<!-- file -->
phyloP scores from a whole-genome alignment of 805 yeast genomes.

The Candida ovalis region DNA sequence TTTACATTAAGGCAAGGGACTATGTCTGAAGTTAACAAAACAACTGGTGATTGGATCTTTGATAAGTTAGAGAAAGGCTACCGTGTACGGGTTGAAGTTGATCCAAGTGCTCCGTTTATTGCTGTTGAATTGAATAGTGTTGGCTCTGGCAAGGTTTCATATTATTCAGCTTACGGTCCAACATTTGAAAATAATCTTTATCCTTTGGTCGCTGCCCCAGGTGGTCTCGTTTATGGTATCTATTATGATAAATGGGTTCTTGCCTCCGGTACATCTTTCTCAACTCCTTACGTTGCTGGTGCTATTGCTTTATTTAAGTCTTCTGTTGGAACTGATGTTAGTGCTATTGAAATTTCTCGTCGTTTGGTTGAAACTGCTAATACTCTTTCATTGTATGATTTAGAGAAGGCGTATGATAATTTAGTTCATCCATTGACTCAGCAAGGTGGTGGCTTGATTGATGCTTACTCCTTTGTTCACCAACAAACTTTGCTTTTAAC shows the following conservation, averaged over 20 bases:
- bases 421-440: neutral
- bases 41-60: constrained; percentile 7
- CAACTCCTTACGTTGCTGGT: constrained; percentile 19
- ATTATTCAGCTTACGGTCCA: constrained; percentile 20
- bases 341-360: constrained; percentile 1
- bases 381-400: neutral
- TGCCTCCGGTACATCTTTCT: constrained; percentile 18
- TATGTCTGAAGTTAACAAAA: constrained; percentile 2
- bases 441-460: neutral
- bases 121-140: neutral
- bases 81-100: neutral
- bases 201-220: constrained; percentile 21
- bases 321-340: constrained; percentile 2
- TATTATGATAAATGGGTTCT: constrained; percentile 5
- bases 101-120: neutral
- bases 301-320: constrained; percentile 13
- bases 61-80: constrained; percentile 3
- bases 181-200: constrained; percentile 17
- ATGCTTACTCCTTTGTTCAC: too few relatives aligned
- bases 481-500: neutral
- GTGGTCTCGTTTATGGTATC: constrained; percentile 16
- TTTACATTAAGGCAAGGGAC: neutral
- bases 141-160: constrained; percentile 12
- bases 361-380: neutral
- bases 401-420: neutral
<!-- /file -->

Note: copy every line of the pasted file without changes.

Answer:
phyloP scores from a whole-genome alignment of 805 yeast genomes.

The Candida ovalis region DNA sequence TTTACATTAAGGCAAGGGACTATGTCTGAAGTTAACAAAACAACTGGTGATTGGATCTTTGATAAGTTAGAGAAAGGCTACCGTGTACGGGTTGAAGTTGATCCAAGTGCTCCGTTTATTGCTGTTGAATTGAATAGTGTTGGCTCTGGCAAGGTTTCATATTATTCAGCTTACGGTCCAACATTTGAAAATAATCTTTATCCTTTGGTCGCTGCCCCAGGTGGTCTCGTTTATGGTATCTATTATGATAAATGGGTTCTTGCCTCCGGTACATCTTTCTCAACTCCTTACGTTGCTGGTGCTATTGCTTTATTTAAGTCTTCTGTTGGAACTGATGTTAGTGCTATTGAAATTTCTCGTCGTTTGGTTGAAACTGCTAATACTCTTTCATTGTATGATTTAGAGAAGGCGTATGATAATTTAGTTCATCCATTGACTCAGCAAGGTGGTGGCTTGATTGATGCTTACTCCTTTGTTCACCAACAAACTTTGCTTTTAAC shows the following conservation, averaged over 20 bases:
- bases 421-440: neutral
- bases 41-60: constrained; percentile 7
- CAACTCCTTACGTTGCTGGT: constrained; percentile 19
- ATTATTCAGCTTACGGTCCA: constrained; percentile 20
- bases 341-360: constrained; percentile 1
- bases 381-400: neutral
- TGCCTCCGGTACATCTTTCT: constrained; percentile 18
- TATGTCTGAAGTTAACAAAA: constrained; percentile 2
- bases 441-460: neutral
- bases 121-140: neutral
- bases 81-100: neutral
- bases 201-220: constrained; percentile 21
- bases 321-340: constrained; percentile 2
- TATTATGATAAATGGGTTCT: constrained; percentile 5
- bases 101-120: neutral
- bases 301-320: constrained; percentile 13
- bases 61-80: constrained; percentile 3
- bases 181-200: constrained; percentile 17
- ATGCTTACTCCTTTGTTCAC: too few relatives aligned
- bases 481-500: neutral
- GTGGTCTCGTTTATGGTATC: constrained; percentile 16
- TTTACATTAAGGCAAGGGAC: neutral
- bases 141-160: constrained; percentile 12
- bases 361-380: neutral
- bases 401-420: neutral